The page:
A Crowbar in the Buddhist Garden

26 April 2013

A Crowbar in the Buddhist Garden
by Stephen Reid
Published by Thistledown Press
Review by Hannah Muhajarine
ISBN 978-1-927068-03-8 $18.95

I decided to try A Crowbar in the Buddhist Garden: Writing from Prison because both the form (short non-fiction essays) and the topic (prison, as one might deduce from the subtitle) are outside the usual scope of my reading. I expected to learn something, and I definitely did. The tone ranges from tragic to humorous to poignant and back, sometimes within a single essay. Alongside difficult topics such as drug and sexual abuse, there are lighter sections on writing a poem for a fellow inmate’s girlfriend (“Dear Mona, / Roses are dead / Violets are doomed / As will be you / If you don’t visit soon”) and the trials of filling out the “Psychopathy Check List Revised”.

The first essay describes the failed bank robbery which led to author Stephen Reid’s incarceration. The police chase through the streets of Victoria reads almost like a heist movie. But unlike a movie, there are real consequences to Reid’s actions, and he does not shy away from writing about the harm he caused to innocent civilians, as well as his own family. Next he moves further back in time to relate the painful experiences of his childhood, including a stint living in Vancouver’s East End. The next was one of my favourite essays, in which Reid enrolls in the “Intensive Therapy Violent Offender Program” and bonds with a motley group of inmates including one nicknamed “Spider Man”. Another interesting chapter is merely a brief scene: Reid sitting in the carving shed in the rain with two members of the Native Brotherhood, as he compares the traditional restitution process of the First Nations with the Correctional Service of Canada. My other favourite piece was on the inmates being allowed to vote in the 2004 federal election, and how different groups of prisoners align themselves with the different parties. The last few essays are very moving, dealing with Reid’s relationship with his younger daughter and the death of his close friend in prison in the United States, respectively. Reid’s writing, at other times full of unusual and irreverent turns of phrase, here is beautifully poignant.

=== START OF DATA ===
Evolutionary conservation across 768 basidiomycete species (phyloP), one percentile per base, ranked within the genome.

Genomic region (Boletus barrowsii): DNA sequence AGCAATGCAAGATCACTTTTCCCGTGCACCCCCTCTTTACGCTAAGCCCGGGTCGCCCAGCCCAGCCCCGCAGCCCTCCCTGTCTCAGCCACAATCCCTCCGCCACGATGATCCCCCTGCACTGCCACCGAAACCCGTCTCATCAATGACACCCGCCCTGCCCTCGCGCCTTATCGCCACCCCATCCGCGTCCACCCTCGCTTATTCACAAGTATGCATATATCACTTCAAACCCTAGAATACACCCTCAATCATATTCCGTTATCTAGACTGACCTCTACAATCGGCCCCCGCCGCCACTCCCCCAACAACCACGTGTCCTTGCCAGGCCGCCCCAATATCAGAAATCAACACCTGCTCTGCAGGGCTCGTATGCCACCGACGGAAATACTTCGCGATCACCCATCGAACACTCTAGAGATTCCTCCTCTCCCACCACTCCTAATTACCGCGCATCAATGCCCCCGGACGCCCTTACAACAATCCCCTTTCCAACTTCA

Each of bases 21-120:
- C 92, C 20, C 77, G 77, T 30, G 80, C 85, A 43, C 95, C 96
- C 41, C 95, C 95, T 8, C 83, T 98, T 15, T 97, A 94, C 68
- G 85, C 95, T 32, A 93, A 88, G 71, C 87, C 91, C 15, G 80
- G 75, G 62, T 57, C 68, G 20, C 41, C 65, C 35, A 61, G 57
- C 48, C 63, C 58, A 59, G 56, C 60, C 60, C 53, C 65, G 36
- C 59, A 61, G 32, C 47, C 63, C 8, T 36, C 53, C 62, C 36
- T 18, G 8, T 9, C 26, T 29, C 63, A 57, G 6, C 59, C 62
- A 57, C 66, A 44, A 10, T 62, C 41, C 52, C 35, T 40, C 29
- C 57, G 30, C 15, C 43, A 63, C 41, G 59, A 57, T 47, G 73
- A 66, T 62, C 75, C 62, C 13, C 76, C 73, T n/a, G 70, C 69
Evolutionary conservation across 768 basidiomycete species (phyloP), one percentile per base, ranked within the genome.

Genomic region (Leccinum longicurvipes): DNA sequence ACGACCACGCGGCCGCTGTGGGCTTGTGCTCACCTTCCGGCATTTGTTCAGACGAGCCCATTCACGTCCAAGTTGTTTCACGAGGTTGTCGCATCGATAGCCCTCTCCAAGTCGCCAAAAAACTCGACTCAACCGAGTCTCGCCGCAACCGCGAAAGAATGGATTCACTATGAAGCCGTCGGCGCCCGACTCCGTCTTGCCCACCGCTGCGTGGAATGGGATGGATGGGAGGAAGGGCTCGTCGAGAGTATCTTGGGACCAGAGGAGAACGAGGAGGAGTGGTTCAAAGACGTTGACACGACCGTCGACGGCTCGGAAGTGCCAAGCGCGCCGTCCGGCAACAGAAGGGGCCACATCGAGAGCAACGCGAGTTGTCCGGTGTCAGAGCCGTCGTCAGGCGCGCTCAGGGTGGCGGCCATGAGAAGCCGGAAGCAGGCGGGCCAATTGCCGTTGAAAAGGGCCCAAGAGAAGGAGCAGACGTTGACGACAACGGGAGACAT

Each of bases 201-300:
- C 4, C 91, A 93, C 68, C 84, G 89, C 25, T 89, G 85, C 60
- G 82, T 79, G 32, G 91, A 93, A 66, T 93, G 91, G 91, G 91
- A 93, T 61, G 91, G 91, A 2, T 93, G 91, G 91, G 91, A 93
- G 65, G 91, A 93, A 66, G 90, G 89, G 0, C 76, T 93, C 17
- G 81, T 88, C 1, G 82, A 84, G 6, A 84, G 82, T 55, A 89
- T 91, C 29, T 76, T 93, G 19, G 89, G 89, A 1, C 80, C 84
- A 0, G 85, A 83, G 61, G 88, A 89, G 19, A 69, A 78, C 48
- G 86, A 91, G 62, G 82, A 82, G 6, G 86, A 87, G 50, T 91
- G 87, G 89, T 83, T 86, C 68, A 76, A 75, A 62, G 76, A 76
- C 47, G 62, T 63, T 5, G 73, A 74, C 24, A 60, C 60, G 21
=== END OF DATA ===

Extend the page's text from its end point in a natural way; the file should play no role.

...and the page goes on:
Reid happens to be married to Susan Musgrave, whose novel Given I have also read. I enjoyed being able to step into Reid’s shoes and experience a life so unlike my own. Despite the sorrow of his situation, Reid’s writing on prison life is humorous and eloquent.


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